"You can't change the fact that they are his family," Norris said. "They love him and I know that they'll find a way."
Norris said Khadr has received some education in Guantanamo Bay and hopes that will continue so that he's able to reintegrate into the community.
Khadr has claimed in the past that he was abused at Guantanamo, but Canadian Foreign Affairs officials said they accept U.S. assurances that Khadr was treated humanely. Human rights groups and opposition parties in Canada have long criticized Harper's Conservative government for not doing enough for Khadr.
U.S. Defense Secretary Leon Panetta signed off on Khadr's transfer in April. Panetta said in Ottawa earlier this year that sending Khadr back to Canada would be an important step because it would serve as an example to other detainees who are looking to return to their home countries or other places. Some Guantanamo detainees have been reluctant to agree to plea deals after noting that Khadr had remained in Guantanamo despite being eligible to leave since last October.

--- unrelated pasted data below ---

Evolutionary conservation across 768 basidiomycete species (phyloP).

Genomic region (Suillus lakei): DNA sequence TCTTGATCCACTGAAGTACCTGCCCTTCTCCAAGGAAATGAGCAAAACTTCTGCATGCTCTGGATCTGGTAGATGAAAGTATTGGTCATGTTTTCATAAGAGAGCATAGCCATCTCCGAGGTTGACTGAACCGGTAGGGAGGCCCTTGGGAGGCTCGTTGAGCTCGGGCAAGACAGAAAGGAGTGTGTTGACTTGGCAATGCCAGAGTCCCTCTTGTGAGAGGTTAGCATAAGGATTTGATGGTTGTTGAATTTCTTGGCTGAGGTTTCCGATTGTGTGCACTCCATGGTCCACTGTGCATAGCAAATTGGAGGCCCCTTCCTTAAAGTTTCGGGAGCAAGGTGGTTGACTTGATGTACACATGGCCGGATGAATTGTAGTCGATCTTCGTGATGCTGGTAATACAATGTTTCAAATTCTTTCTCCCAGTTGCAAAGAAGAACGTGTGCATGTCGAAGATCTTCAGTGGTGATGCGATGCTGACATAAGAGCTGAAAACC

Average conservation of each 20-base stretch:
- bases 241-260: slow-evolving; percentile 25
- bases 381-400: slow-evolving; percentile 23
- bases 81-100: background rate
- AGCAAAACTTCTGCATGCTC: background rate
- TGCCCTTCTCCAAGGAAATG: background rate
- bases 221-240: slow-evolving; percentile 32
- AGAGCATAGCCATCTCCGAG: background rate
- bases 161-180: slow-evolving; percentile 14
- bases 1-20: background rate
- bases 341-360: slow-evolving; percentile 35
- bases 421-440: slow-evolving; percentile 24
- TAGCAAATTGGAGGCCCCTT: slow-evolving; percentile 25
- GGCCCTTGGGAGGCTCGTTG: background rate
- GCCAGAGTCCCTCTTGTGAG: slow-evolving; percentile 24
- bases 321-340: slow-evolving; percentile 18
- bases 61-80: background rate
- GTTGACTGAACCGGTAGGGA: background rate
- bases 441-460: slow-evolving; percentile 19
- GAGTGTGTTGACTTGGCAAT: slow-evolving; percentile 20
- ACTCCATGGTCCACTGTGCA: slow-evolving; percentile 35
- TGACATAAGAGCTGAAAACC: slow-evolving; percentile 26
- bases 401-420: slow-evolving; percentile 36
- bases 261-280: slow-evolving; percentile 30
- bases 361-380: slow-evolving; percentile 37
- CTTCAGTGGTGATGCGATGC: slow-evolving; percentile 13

Suzanne Nossel, Amnesty International USA Executive Director, said the Guantanamo prison should finally be closed. She said Canada now has a chance to right what she called the many wrongs against Khadr and called for an investigation into Khadr's allegations of torture.
"Given the Obama administration's glacial pace towards closing the U.S.-controlled detention center, little and late though it is, today's news represents progress," Nossell said in a statement. "Khadr was imprisoned at the age of 15, subjected to ill-treatment and then prosecuted in a military commissions system that does not meet international fair trial standards. Growing up in Guantanamo and facing more prison time in Canada, his future remains uncertain."
The New York-based Center for Constitutional Rights released a statement calling Khadr's case "one of the ugliest chapters in the decade-long history of Guantanamo."
"Khadr never should have been brought to Guantanamo. He was a child of fifteen at the time he was captured, and his subsequent detention and prosecution for purported war crimes was unlawful, as was his torture by U.S. officials," CCR Legal Director Baher Azmy said.